And I looked, and, see, a Lamb stood on the mount Sion, and with him an hundred forty and four thousand…
The mention of the hundred and forty and four thousand as "firstfruits" suggests the thought of something to follow. What that is it is more difficult to say. It can hardly be other Christians belonging to a later age of the Church's history upon earth, for the end is come. It can hardly be Christians who have done or suffered more than other members of the Christian family, for in St. John's eyes all Christians are united to Christ, alike in work and martyrdom. Only one supposition remains. The hundred and forty and four thousand, as the whole Church of God, are spoken of in the sense in which the same expression is used by the Apostle James: "Of His own will He brought us forth by the word of truth, that we should be a kind of firstfruits of His creatures." Not as the first portion of the Church on earth, to be followed by another portion, but as the first portion of a kingdom of God wider and larger than the Church, are the words to be understood. The whole Church is God's firstfruits, and when she is laid upon His altar we have the promise that a time is coming when creation shall follow in her train, when "it shall be delivered from the bondage of corruption into the liberty of the glory of the children of God," when "the mountains and the hills shall break forth before the Redeemer into singing, and all the trees of the fields shall clap their hands." Why shall nature thus rejoice before the Lord? Let the Psalmist answer: "For He cometh, for He cometh to judge the earth: He shall judge the world with righteousness, and the people with His truth."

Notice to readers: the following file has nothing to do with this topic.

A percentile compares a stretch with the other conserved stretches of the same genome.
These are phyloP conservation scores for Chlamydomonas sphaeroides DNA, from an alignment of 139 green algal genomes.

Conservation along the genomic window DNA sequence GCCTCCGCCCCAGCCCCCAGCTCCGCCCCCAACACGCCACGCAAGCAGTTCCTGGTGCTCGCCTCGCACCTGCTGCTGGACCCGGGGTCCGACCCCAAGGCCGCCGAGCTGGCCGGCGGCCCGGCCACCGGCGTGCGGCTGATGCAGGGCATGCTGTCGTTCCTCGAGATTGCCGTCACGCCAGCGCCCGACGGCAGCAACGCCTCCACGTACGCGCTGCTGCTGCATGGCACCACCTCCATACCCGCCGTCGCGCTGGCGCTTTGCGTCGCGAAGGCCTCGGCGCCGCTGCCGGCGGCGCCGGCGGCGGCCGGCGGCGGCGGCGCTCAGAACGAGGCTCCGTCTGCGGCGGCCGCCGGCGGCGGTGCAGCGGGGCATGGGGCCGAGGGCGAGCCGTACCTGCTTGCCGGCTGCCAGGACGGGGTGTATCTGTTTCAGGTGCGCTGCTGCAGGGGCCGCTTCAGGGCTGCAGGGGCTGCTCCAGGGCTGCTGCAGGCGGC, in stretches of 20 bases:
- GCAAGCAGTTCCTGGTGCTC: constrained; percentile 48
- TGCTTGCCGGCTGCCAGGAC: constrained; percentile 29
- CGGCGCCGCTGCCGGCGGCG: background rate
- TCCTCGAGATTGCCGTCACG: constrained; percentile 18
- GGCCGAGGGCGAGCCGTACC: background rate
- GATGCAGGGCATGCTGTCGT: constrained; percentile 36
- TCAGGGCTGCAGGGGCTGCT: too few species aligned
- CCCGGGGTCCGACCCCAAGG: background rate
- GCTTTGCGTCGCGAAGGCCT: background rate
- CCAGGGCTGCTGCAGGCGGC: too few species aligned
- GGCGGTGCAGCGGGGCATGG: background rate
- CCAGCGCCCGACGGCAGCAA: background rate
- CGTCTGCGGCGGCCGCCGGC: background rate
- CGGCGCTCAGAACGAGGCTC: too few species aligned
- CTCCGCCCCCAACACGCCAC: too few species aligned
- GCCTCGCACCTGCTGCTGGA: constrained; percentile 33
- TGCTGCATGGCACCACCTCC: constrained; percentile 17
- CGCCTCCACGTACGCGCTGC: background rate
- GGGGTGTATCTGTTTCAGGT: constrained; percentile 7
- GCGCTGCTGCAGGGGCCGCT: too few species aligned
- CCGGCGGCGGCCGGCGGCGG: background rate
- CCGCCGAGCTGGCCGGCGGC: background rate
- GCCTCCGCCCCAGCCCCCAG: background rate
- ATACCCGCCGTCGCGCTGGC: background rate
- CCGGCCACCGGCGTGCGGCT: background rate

(W. Milligan, D. D.)
Parallel VersesKJV: And I looked, and, lo, a Lamb stood on the mount Sion, and with him an hundred forty and four thousand, having his Father's name written in their foreheads.